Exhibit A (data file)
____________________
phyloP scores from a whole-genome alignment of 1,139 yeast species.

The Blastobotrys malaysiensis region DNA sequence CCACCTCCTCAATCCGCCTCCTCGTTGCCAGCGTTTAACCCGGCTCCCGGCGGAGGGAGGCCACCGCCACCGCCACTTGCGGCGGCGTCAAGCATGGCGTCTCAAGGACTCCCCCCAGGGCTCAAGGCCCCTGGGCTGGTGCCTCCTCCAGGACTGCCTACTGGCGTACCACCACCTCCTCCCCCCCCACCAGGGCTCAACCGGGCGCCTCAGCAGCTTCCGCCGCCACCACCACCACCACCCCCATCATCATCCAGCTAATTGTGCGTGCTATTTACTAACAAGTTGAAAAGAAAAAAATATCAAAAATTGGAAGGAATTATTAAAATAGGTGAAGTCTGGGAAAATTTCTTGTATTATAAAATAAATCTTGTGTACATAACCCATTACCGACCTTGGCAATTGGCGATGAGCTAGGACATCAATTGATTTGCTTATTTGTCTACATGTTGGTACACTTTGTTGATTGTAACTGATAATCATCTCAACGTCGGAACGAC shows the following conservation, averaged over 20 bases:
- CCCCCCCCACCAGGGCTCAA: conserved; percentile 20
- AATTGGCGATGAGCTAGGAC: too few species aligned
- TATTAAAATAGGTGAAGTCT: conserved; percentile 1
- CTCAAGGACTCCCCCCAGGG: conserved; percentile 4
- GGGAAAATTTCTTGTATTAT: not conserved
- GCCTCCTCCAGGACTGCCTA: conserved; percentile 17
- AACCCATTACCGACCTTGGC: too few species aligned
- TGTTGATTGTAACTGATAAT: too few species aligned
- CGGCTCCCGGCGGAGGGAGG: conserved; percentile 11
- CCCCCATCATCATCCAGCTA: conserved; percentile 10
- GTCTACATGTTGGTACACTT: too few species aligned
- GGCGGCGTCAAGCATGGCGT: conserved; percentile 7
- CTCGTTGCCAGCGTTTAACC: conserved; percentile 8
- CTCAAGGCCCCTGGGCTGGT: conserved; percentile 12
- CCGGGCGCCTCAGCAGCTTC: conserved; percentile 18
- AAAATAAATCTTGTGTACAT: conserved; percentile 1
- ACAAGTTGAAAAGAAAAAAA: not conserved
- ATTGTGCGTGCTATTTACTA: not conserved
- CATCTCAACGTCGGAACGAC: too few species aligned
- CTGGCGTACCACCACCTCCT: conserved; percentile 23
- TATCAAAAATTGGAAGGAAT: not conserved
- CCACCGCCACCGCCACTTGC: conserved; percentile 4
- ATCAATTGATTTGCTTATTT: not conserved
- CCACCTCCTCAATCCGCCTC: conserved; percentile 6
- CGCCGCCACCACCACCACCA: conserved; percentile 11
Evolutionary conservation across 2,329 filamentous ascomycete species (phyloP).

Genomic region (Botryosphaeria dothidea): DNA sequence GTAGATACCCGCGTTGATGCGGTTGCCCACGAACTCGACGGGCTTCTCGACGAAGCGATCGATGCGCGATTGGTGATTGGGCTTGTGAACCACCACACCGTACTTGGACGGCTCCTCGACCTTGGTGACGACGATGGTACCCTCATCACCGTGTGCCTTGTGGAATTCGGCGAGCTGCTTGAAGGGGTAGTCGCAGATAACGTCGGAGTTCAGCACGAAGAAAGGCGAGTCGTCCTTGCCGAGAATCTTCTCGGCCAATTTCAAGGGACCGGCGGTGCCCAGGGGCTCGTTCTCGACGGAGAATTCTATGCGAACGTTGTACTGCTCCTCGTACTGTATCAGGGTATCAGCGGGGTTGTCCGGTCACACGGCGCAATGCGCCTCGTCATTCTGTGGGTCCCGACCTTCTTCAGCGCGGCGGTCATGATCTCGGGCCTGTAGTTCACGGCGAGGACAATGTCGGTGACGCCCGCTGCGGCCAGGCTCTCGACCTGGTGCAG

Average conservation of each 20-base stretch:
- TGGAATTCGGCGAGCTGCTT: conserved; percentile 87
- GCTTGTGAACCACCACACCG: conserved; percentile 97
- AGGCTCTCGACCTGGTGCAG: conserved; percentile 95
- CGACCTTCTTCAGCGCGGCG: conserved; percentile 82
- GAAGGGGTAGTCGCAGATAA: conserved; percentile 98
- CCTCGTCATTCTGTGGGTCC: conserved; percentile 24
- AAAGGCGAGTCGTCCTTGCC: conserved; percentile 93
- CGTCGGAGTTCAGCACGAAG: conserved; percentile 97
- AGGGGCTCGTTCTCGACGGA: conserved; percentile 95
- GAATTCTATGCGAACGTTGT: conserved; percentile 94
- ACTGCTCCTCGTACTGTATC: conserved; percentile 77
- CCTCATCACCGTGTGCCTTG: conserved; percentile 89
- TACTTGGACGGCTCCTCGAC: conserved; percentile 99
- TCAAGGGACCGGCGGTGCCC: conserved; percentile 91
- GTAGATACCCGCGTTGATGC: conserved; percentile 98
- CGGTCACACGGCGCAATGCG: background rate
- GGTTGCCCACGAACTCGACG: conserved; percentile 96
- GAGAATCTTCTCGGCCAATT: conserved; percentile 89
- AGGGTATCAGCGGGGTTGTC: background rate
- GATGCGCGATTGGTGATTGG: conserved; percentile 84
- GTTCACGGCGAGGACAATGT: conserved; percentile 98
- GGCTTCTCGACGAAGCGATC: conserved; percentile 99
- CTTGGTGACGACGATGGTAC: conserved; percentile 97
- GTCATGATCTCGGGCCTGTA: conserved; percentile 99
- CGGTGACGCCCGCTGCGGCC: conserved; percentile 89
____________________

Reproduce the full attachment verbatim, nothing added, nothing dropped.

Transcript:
phyloP scores from a whole-genome alignment of 1,139 yeast species.

The Blastobotrys malaysiensis region DNA sequence CCACCTCCTCAATCCGCCTCCTCGTTGCCAGCGTTTAACCCGGCTCCCGGCGGAGGGAGGCCACCGCCACCGCCACTTGCGGCGGCGTCAAGCATGGCGTCTCAAGGACTCCCCCCAGGGCTCAAGGCCCCTGGGCTGGTGCCTCCTCCAGGACTGCCTACTGGCGTACCACCACCTCCTCCCCCCCCACCAGGGCTCAACCGGGCGCCTCAGCAGCTTCCGCCGCCACCACCACCACCACCCCCATCATCATCCAGCTAATTGTGCGTGCTATTTACTAACAAGTTGAAAAGAAAAAAATATCAAAAATTGGAAGGAATTATTAAAATAGGTGAAGTCTGGGAAAATTTCTTGTATTATAAAATAAATCTTGTGTACATAACCCATTACCGACCTTGGCAATTGGCGATGAGCTAGGACATCAATTGATTTGCTTATTTGTCTACATGTTGGTACACTTTGTTGATTGTAACTGATAATCATCTCAACGTCGGAACGAC shows the following conservation, averaged over 20 bases:
- CCCCCCCCACCAGGGCTCAA: conserved; percentile 20
- AATTGGCGATGAGCTAGGAC: too few species aligned
- TATTAAAATAGGTGAAGTCT: conserved; percentile 1
- CTCAAGGACTCCCCCCAGGG: conserved; percentile 4
- GGGAAAATTTCTTGTATTAT: not conserved
- GCCTCCTCCAGGACTGCCTA: conserved; percentile 17
- AACCCATTACCGACCTTGGC: too few species aligned
- TGTTGATTGTAACTGATAAT: too few species aligned
- CGGCTCCCGGCGGAGGGAGG: conserved; percentile 11
- CCCCCATCATCATCCAGCTA: conserved; percentile 10
- GTCTACATGTTGGTACACTT: too few species aligned
- GGCGGCGTCAAGCATGGCGT: conserved; percentile 7
- CTCGTTGCCAGCGTTTAACC: conserved; percentile 8
- CTCAAGGCCCCTGGGCTGGT: conserved; percentile 12
- CCGGGCGCCTCAGCAGCTTC: conserved; percentile 18
- AAAATAAATCTTGTGTACAT: conserved; percentile 1
- ACAAGTTGAAAAGAAAAAAA: not conserved
- ATTGTGCGTGCTATTTACTA: not conserved
- CATCTCAACGTCGGAACGAC: too few species aligned
- CTGGCGTACCACCACCTCCT: conserved; percentile 23
- TATCAAAAATTGGAAGGAAT: not conserved
- CCACCGCCACCGCCACTTGC: conserved; percentile 4
- ATCAATTGATTTGCTTATTT: not conserved
- CCACCTCCTCAATCCGCCTC: conserved; percentile 6
- CGCCGCCACCACCACCACCA: conserved; percentile 11
Evolutionary conservation across 2,329 filamentous ascomycete species (phyloP).

Genomic region (Botryosphaeria dothidea): DNA sequence GTAGATACCCGCGTTGATGCGGTTGCCCACGAACTCGACGGGCTTCTCGACGAAGCGATCGATGCGCGATTGGTGATTGGGCTTGTGAACCACCACACCGTACTTGGACGGCTCCTCGACCTTGGTGACGACGATGGTACCCTCATCACCGTGTGCCTTGTGGAATTCGGCGAGCTGCTTGAAGGGGTAGTCGCAGATAACGTCGGAGTTCAGCACGAAGAAAGGCGAGTCGTCCTTGCCGAGAATCTTCTCGGCCAATTTCAAGGGACCGGCGGTGCCCAGGGGCTCGTTCTCGACGGAGAATTCTATGCGAACGTTGTACTGCTCCTCGTACTGTATCAGGGTATCAGCGGGGTTGTCCGGTCACACGGCGCAATGCGCCTCGTCATTCTGTGGGTCCCGACCTTCTTCAGCGCGGCGGTCATGATCTCGGGCCTGTAGTTCACGGCGAGGACAATGTCGGTGACGCCCGCTGCGGCCAGGCTCTCGACCTGGTGCAG

Average conservation of each 20-base stretch:
- TGGAATTCGGCGAGCTGCTT: conserved; percentile 87
- GCTTGTGAACCACCACACCG: conserved; percentile 97
- AGGCTCTCGACCTGGTGCAG: conserved; percentile 95
- CGACCTTCTTCAGCGCGGCG: conserved; percentile 82
- GAAGGGGTAGTCGCAGATAA: conserved; percentile 98
- CCTCGTCATTCTGTGGGTCC: conserved; percentile 24
- AAAGGCGAGTCGTCCTTGCC: conserved; percentile 93
- CGTCGGAGTTCAGCACGAAG: conserved; percentile 97
- AGGGGCTCGTTCTCGACGGA: conserved; percentile 95
- GAATTCTATGCGAACGTTGT: conserved; percentile 94
- ACTGCTCCTCGTACTGTATC: conserved; percentile 77
- CCTCATCACCGTGTGCCTTG: conserved; percentile 89
- TACTTGGACGGCTCCTCGAC: conserved; percentile 99
- TCAAGGGACCGGCGGTGCCC: conserved; percentile 91
- GTAGATACCCGCGTTGATGC: conserved; percentile 98
- CGGTCACACGGCGCAATGCG: background rate
- GGTTGCCCACGAACTCGACG: conserved; percentile 96
- GAGAATCTTCTCGGCCAATT: conserved; percentile 89
- AGGGTATCAGCGGGGTTGTC: background rate
- GATGCGCGATTGGTGATTGG: conserved; percentile 84
- GTTCACGGCGAGGACAATGT: conserved; percentile 98
- GGCTTCTCGACGAAGCGATC: conserved; percentile 99
- CTTGGTGACGACGATGGTAC: conserved; percentile 97
- GTCATGATCTCGGGCCTGTA: conserved; percentile 99
- CGGTGACGCCCGCTGCGGCC: conserved; percentile 89